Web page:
GIRARD v. MOSER ET AL

Reset A A Font size: Print

District Court of Appeal, First District, Division 2, California.

GIRARD v. MOSER ET AL.

Civ. 12739.

Decided: October 24, 1944

Appelbaum & Mitchell and John Jewett Earle, all of Oakland, for appellant. Charles J. Janigian and James F. Brennan, both of San Francisco, for respondent.

Plaintiff brought this action to recover damages for personal injuries sustained in a collision between an automobile driven by plaintiff and a truck and trailer driven by defendant Robert L. Moser. A trial by the court sitting without a jury resulted in a judgment in favor of defendant Robert L. Moser. Plaintiff's motion for a new trial was granted, the order specifying insufficiency of the evidence as one of the grounds. Defendant Robert L. Moser appeals from said order, dated March 9, 1944, granting the new trial as to said defendant.

Defendant contends that “the trial court abused its discretion in granting a new trial because there was no substantial evidence in support of plaintiff's cause of action”. Plaintiff apparently concedes that the order was based solely upon the ground of insufficiency of the evidence as he points to no other ground upon which the order may be sustained. Plaintiff argues, however, that while the evidence was conflicting, there was substantial evidence to support a judgment in favor of plaintiff and that the trial court therefore did not abuse its discretion in granting the motion.

The collision occurred while the vehicles were travelling in opposite directions on a straight, level highway in Monterey County at about 5 o'clock on the morning of February 15, 1941. Visibility was not good. There had been heavy rains which had ceased but it was still misty or foggy. The cars were being driven with headlights burning. A white stripe in the center divided the main improved portion of the highway into two twelve foot traffic lanes and there were six foot oiled shoulders and additional dirt shoulders on the sides.

No head–on collision occurred but there was a mere “side–swipe” of the vehicles after the front ends had cleared. There was slight damage along the left side of defendant's trailer and slight damage along the left side of plaintiff's automobile, including the breaking of glass and the breaking of the left “side wing”. After the collision the cars proceeded along their courses for a distance before stopping.

The evidence was conflicting concerning the positions of the vehicles on the highway and concerning the courses which they pursued in the immediate vicinity of the scene of accident. Plaintiff's testimony was to the effect that he had traveled on his right side of the highway at all times and that the accident happened on his right side of the highway when defendant turned his truck and trailer back to defendant's right side of the highway after traveling with his truck and trailer straddling the center line. Defendant's testimony was to the effect that he had traveled on his right side of the highway at all times and that the accident happened on his right side of the highway when plaintiff crossed the center line and “side–swiped” the trailer. It therefore appears that there was a sharp conflict on important aspects of the testimony.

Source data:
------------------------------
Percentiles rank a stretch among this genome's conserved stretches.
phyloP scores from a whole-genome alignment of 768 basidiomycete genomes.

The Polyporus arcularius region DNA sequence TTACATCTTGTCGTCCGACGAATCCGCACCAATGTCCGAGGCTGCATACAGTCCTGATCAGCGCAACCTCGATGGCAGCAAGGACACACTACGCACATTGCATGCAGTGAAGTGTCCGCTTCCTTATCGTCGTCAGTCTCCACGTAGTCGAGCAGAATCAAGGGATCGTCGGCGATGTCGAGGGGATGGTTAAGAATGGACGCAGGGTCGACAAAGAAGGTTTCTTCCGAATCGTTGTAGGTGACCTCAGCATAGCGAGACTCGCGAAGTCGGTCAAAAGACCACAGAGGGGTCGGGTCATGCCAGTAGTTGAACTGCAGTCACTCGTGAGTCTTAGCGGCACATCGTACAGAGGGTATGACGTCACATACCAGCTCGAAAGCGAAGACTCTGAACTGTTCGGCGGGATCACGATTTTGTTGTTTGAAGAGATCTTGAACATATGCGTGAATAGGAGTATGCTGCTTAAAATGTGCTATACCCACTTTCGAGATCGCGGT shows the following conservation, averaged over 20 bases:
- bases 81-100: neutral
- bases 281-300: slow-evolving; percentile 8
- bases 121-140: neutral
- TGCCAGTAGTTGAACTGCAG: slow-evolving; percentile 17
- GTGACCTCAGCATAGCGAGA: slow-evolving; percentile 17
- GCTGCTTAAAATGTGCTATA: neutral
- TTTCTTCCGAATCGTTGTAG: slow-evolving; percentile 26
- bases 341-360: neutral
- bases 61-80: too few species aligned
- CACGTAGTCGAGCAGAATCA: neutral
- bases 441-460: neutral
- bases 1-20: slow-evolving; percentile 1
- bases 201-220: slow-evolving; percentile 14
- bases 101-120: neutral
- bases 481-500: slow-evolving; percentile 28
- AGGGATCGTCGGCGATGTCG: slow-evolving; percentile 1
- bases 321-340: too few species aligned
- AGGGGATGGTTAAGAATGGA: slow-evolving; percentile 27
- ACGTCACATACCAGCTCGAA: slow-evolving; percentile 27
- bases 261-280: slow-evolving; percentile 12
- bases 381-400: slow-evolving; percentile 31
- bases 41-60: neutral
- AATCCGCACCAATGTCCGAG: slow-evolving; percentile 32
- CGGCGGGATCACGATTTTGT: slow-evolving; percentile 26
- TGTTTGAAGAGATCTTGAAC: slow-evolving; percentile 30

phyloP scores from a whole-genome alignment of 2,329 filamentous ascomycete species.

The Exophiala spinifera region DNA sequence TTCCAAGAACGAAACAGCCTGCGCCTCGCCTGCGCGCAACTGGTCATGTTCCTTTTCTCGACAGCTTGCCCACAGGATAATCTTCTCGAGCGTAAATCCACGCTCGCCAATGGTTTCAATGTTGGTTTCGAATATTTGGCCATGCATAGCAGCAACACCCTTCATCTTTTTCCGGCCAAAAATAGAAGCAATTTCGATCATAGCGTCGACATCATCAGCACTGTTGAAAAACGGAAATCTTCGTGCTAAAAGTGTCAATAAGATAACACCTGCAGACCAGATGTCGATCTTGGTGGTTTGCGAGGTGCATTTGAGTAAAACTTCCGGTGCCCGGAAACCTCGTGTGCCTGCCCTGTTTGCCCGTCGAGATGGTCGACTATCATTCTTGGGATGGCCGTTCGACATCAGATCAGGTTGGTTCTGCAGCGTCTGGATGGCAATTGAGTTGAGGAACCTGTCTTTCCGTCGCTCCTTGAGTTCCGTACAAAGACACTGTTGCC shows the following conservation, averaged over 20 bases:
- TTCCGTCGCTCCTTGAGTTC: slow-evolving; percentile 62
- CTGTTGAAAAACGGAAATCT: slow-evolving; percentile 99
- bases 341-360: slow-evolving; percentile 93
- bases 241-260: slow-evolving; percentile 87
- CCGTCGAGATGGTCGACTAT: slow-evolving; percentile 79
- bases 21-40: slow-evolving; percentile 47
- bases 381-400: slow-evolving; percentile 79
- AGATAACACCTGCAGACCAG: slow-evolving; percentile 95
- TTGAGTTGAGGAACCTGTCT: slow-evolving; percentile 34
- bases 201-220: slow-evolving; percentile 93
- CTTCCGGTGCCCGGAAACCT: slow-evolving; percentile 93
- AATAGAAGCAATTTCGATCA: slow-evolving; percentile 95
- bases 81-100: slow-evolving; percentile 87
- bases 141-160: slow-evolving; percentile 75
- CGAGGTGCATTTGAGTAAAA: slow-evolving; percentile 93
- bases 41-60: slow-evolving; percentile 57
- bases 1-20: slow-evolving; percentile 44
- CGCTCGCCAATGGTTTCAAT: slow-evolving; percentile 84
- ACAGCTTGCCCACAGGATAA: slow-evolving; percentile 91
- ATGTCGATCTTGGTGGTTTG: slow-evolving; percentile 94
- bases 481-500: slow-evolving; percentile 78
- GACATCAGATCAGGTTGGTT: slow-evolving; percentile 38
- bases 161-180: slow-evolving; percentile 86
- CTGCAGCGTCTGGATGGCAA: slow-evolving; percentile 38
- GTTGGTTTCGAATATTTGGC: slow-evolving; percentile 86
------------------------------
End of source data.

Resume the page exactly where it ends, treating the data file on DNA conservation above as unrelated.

Defendant argues that the testimony of a passenger who was riding with plaintiff and the testimony of others concerning the damage to the vehicles and concerning the position of the broken glass on the highway tended to corroborate defendant rather than plaintiff; and that plaintiff's own testimony, which was the only testimony supporting plaintiff's version of the accident, was unsatisfactory in certain particulars. Defendant's argument appears impressive as an argument which might be addressed to the trier of the facts but we cannot agree with defendant's further claim that plaintiff's testimony, when read as a whole, appears so inherently improbable that it may be said as a matter of law that it “amounted to no evidence whatever.” We are not dealing here with any question concerning the preponderance of the evidence but we are dealing solely with the question of whether there was any substantial conflict in the evidence. We are of the opinion that there was, and we therefore cannot say that the trial court abused its discretion in granting a new trial. Glascock v. Watters, 136 Cal.App. 713, 29 P.2d 434, and cases cited.

The order dated March 9, 1944, granting plaintiff's motion for a new trial as to defendant Robert L. Moser, is affirmed.

SPENCE, Justice.

NOURSE, P. J., and DOOLING, Justice pro tem., concur.